• Thus results for the uncorrelated case indicate that application of SSRS or numerical processing do not cause similar changes in prediction performance from the raw spectra results. This occurs because implicit calibration schemes (PLS) can be used for separating the analyte of interest (e.g. glucose) from the confounding analytes (including tissue fluorescence), especially when acceptable levels of SNR are achieved.
  • Finally, it is important to understand that these numerical simulations have been based on the assumption that the main factor limiting SNR is the shot noise in the system. Although this assumption holds for measurements on tissue samples where exposure times are limited by other constraints, this may not always be the case. There are many situations where it is observed that the random but fixed variations in pixel-to-pixel response on the CCD used in spectrograph systems, for example, might actually be more dominant than shot noise. This is especially true when high signal levels can be achieved and exposure times can be increased without any significant downside (such as when chemical mixtures and powder samples are measured). SSRS can provide an improvement in such applications because the major cause of noise arising from the irregularity in detector response can be canceled when the shifted spectra are subtracted.
  • To validate the simulation results, the spectral datasets obtained in the tissue phantom measurements were analyzed. FIG. 18A-18C show: (A) a raw Raman spectrum obtained from a representative tissue phantom, (B) SSRS data obtained by subtracting two raw spectra, obtained at slightly different spectrograph grating positions, 25 cm−1 apart and (C) numerical first derivative of the raw spectrum shown in FIG. 18A. It is clear that the fluorescence background can be suppressed using either shifted subtraction at two grating positions (SSRS) or taking the first derivative. However, the SNR of the SSRS data appears to be significantly better than that of the first derivative spectra. This can be attributed to the cancellation of the fixed pattern noise on the CCD detector, as discussed above. It should be noted that having the correct amount of shift between the two acquired spectra is important to the application of SSRS as too small a shift can result in poor SNR and too large a shift can cause improper background suppression. For the SSRS spectrum, the presence of a small residual background is observed because of the corresponding shift in fluorescence in the two sets of spectra.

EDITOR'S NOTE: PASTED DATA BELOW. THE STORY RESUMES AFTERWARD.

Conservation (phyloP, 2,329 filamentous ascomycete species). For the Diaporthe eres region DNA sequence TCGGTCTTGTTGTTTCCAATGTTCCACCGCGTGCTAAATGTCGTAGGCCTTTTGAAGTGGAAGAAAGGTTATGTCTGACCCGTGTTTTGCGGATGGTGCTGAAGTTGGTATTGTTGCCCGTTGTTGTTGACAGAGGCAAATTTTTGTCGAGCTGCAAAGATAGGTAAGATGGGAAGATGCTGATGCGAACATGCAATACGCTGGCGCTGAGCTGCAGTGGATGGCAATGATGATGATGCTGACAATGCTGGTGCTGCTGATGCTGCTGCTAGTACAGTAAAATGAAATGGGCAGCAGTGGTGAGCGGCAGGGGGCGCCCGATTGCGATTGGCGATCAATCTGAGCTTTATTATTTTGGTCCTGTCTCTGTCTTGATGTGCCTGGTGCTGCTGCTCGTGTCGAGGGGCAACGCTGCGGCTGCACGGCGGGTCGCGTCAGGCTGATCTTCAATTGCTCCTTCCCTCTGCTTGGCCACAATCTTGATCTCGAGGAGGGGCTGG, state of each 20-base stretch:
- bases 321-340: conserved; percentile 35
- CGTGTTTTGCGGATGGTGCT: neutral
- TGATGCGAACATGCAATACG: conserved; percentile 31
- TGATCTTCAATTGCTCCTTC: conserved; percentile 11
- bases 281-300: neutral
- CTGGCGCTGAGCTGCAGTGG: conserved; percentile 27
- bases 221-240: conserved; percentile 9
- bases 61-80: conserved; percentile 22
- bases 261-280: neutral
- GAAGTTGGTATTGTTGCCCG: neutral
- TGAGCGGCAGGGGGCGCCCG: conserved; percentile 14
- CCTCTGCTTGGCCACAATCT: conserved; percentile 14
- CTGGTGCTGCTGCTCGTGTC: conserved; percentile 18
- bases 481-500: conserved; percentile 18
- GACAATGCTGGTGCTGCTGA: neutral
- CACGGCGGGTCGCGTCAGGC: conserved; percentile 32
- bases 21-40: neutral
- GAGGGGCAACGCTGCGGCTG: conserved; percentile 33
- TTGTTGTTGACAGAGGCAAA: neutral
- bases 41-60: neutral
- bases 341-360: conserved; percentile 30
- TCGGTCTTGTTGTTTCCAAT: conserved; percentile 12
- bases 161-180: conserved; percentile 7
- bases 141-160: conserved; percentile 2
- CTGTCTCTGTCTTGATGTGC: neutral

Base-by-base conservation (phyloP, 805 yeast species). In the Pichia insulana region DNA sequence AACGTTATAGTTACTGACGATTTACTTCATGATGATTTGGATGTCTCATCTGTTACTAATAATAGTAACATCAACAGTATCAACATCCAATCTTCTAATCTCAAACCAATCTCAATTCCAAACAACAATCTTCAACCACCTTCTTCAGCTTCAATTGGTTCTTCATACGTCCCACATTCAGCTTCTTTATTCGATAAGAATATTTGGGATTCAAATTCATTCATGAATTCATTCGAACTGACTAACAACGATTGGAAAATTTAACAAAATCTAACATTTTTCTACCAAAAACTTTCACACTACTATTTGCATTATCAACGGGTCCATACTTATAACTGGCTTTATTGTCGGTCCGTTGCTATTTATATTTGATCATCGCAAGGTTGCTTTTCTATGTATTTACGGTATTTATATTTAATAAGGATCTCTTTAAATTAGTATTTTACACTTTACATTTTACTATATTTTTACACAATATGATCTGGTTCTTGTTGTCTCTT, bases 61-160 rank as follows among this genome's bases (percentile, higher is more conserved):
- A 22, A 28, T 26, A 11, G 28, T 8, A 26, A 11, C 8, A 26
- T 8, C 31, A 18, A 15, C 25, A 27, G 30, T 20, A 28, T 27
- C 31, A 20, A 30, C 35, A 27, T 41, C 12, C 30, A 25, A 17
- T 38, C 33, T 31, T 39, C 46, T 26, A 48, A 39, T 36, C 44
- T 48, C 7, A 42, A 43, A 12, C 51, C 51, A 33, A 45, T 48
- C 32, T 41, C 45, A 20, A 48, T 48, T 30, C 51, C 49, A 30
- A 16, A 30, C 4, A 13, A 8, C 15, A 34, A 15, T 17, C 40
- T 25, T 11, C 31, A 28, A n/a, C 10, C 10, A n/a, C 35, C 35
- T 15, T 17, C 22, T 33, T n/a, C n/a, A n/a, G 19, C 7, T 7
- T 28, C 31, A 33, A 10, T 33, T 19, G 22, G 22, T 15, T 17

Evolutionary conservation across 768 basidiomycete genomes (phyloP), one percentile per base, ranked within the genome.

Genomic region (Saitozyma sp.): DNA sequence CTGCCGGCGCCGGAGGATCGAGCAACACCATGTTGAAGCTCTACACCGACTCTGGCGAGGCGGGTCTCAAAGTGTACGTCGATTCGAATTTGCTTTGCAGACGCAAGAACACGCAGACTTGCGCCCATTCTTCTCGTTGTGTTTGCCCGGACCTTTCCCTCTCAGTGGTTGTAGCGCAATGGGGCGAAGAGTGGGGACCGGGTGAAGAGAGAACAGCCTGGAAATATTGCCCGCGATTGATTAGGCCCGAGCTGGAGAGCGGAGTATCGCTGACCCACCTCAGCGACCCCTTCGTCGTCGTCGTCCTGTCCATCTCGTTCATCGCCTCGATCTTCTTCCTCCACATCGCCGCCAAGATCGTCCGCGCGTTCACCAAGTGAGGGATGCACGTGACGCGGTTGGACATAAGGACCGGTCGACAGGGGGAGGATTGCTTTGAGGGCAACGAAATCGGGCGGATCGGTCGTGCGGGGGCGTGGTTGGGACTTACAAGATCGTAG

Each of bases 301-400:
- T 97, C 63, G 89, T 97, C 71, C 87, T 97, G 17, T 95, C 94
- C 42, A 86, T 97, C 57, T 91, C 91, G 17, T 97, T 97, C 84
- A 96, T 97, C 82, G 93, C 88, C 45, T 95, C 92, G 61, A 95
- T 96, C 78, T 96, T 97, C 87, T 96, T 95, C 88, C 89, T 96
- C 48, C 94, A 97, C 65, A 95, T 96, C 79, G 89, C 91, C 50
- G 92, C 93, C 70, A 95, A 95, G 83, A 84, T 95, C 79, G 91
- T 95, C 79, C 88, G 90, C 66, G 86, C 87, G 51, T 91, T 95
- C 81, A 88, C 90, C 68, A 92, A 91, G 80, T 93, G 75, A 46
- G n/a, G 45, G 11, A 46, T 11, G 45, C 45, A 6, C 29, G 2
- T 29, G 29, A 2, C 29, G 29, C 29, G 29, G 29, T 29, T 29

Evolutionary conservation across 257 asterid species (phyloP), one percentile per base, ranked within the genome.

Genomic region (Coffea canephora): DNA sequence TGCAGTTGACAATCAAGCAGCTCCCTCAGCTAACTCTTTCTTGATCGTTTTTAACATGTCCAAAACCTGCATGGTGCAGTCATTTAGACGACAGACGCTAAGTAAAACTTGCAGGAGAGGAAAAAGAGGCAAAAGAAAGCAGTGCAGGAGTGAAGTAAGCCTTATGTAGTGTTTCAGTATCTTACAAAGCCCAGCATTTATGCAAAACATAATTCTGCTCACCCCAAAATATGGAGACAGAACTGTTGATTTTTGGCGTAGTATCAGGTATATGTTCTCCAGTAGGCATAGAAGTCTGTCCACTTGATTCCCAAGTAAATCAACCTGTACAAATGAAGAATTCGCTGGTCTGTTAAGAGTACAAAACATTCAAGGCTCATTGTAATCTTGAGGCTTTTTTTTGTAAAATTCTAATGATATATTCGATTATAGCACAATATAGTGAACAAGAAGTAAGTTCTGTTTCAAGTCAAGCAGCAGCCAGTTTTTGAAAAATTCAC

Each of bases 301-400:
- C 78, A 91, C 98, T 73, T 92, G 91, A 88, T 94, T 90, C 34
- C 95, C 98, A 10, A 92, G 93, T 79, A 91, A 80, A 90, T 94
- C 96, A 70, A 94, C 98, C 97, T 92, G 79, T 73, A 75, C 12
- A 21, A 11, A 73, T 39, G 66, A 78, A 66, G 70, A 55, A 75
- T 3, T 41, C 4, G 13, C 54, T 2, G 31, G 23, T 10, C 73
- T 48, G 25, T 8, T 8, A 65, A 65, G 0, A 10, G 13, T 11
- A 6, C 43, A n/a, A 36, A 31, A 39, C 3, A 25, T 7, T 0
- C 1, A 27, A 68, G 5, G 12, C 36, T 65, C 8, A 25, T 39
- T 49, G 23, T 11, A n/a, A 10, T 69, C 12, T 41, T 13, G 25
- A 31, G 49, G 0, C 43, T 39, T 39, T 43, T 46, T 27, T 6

• A prediction dataset can be formed by randomly extracting 10 uncorrelated tissue phantom data. PLS calibration models can then constructed based on the raw spectra, SSRS spectra and first derivative spectra for both the fluorescence-correlated and uncorrelated datasets (which consisted of 20 tissue phantoms each). Model performance during optimization was judged by comparing the standard error for leave-one-out cross-validation in the calibration data set. The prediction set was withheld from all optimizations and was solely employed to evaluate the performance of the final optimized models. The whole procedure was iterated fifty times to obtain an average and standard deviation of the RMSEP values. Table 4 summarizes the results of prospective prediction.
  • TABLE 4
    1st
    derivative
    1st after
    Raw SSRS derivative smoothing
    Correlated 53.8 42.7 66.3 56.0
    (±7.8) mM (±7.3) mM (±9.2) mM (±8.1) mM
    Uncorrelated 39.1 42.4 65.0 55.5
    (±6.7) mM (±6.2) mM (±8.1) mM (±8.9) mM